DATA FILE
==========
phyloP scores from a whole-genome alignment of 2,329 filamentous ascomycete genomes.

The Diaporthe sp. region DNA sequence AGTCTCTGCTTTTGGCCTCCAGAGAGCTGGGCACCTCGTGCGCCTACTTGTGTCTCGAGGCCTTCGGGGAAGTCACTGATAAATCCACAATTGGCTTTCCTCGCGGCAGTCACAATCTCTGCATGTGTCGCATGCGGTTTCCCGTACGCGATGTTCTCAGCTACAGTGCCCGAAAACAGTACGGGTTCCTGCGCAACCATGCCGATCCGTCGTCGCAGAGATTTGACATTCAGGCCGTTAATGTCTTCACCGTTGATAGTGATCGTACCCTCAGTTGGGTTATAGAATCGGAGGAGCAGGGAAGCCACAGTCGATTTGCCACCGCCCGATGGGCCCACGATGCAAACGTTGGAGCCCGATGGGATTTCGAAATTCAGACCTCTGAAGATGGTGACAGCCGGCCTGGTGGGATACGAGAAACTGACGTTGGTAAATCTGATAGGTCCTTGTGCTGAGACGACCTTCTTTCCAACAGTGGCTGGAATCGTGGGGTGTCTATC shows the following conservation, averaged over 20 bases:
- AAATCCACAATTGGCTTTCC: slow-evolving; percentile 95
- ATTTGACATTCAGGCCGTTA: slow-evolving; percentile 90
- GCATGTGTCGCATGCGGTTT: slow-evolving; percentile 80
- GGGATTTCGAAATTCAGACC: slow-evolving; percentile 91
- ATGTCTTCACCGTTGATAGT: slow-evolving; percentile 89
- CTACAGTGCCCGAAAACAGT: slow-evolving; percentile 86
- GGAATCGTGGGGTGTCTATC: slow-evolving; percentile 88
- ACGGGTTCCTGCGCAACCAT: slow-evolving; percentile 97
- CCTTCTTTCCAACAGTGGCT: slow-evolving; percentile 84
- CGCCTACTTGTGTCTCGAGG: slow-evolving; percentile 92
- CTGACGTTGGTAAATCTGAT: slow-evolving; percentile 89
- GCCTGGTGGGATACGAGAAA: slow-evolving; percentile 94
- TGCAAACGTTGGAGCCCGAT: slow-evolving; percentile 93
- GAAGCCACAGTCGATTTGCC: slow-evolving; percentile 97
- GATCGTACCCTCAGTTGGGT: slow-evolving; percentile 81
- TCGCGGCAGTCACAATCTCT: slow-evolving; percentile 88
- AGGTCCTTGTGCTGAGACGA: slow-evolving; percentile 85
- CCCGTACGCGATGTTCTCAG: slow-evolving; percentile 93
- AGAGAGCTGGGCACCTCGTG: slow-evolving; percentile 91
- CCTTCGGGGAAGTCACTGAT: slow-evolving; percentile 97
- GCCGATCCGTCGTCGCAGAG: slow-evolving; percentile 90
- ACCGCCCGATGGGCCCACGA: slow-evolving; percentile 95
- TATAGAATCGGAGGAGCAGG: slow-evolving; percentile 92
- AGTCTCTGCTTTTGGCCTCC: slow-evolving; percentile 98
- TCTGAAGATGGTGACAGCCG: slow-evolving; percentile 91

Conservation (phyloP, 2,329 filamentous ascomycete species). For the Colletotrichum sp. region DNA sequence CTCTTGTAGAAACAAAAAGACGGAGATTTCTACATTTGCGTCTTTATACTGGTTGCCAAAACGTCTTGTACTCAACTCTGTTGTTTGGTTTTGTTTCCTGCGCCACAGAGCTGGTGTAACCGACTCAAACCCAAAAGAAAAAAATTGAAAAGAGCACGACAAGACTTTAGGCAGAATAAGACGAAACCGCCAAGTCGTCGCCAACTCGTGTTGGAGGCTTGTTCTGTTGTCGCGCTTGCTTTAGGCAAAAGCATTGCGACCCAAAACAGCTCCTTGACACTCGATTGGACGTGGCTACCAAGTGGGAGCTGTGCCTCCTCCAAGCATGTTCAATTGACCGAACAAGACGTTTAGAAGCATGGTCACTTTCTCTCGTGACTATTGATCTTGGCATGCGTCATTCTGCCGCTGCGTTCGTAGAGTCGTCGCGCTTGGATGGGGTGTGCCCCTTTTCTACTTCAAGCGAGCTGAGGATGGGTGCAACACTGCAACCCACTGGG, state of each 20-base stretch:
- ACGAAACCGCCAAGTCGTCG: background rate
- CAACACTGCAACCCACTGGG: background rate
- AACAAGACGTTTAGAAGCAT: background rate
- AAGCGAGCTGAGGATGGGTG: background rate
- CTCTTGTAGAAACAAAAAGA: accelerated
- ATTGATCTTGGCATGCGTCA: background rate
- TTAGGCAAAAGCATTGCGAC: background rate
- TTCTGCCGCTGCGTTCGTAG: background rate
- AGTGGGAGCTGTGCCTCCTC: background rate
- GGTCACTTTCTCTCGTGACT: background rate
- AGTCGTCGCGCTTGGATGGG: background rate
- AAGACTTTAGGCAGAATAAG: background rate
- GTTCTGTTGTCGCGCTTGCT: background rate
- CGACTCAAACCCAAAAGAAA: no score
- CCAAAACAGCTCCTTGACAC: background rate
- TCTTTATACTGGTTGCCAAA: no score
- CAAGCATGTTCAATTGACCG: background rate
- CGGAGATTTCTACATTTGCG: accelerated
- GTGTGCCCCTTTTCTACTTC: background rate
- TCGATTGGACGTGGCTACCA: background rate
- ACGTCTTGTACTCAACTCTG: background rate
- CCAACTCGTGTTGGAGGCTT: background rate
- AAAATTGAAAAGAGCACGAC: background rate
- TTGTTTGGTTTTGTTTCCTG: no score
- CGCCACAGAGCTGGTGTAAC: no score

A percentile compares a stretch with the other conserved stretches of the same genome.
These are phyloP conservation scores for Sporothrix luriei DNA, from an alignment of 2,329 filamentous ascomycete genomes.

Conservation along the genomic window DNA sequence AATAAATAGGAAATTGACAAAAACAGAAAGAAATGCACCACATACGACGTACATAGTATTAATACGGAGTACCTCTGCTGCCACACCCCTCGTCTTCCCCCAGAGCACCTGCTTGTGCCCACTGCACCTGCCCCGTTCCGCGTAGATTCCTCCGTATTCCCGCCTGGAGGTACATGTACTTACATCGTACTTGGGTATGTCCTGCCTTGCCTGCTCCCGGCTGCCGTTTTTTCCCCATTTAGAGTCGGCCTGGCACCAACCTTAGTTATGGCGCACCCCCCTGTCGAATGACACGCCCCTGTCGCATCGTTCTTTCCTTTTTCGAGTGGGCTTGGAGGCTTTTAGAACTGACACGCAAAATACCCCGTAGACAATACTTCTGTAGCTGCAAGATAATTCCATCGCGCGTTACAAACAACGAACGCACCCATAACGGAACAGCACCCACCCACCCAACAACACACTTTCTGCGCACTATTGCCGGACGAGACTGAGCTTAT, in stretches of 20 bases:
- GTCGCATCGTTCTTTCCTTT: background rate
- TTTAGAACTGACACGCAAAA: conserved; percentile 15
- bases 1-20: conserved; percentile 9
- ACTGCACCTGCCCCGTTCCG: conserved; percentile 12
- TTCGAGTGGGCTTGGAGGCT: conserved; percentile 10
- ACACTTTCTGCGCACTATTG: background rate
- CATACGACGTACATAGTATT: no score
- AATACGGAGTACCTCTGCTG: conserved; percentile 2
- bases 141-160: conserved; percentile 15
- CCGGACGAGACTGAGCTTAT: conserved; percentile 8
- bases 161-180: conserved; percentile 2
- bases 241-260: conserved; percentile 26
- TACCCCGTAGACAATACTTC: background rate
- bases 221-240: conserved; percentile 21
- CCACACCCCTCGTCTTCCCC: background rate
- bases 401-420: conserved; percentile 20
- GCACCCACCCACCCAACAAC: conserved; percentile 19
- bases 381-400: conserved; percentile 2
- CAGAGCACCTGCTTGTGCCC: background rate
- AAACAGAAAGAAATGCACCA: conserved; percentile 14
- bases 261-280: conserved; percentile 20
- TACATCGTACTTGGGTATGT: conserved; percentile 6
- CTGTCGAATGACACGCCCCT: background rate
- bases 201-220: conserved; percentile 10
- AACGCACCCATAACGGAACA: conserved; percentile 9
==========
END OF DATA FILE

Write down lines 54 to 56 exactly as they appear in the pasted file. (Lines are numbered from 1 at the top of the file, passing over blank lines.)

A percentile compares a stretch with the other conserved stretches of the same genome.
These are phyloP conservation scores for Sporothrix luriei DNA, from an alignment of 2,329 filamentous ascomycete genomes.

Conservation along the genomic window DNA sequence AATAAATAGGAAATTGACAAAAACAGAAAGAAATGCACCACATACGACGTACATAGTATTAATACGGAGTACCTCTGCTGCCACACCCCTCGTCTTCCCCCAGAGCACCTGCTTGTGCCCACTGCACCTGCCCCGTTCCGCGTAGATTCCTCCGTATTCCCGCCTGGAGGTACATGTACTTACATCGTACTTGGGTATGTCCTGCCTTGCCTGCTCCCGGCTGCCGTTTTTTCCCCATTTAGAGTCGGCCTGGCACCAACCTTAGTTATGGCGCACCCCCCTGTCGAATGACACGCCCCTGTCGCATCGTTCTTTCCTTTTTCGAGTGGGCTTGGAGGCTTTTAGAACTGACACGCAAAATACCCCGTAGACAATACTTCTGTAGCTGCAAGATAATTCCATCGCGCGTTACAAACAACGAACGCACCCATAACGGAACAGCACCCACCCACCCAACAACACACTTTCTGCGCACTATTGCCGGACGAGACTGAGCTTAT, in stretches of 20 bases: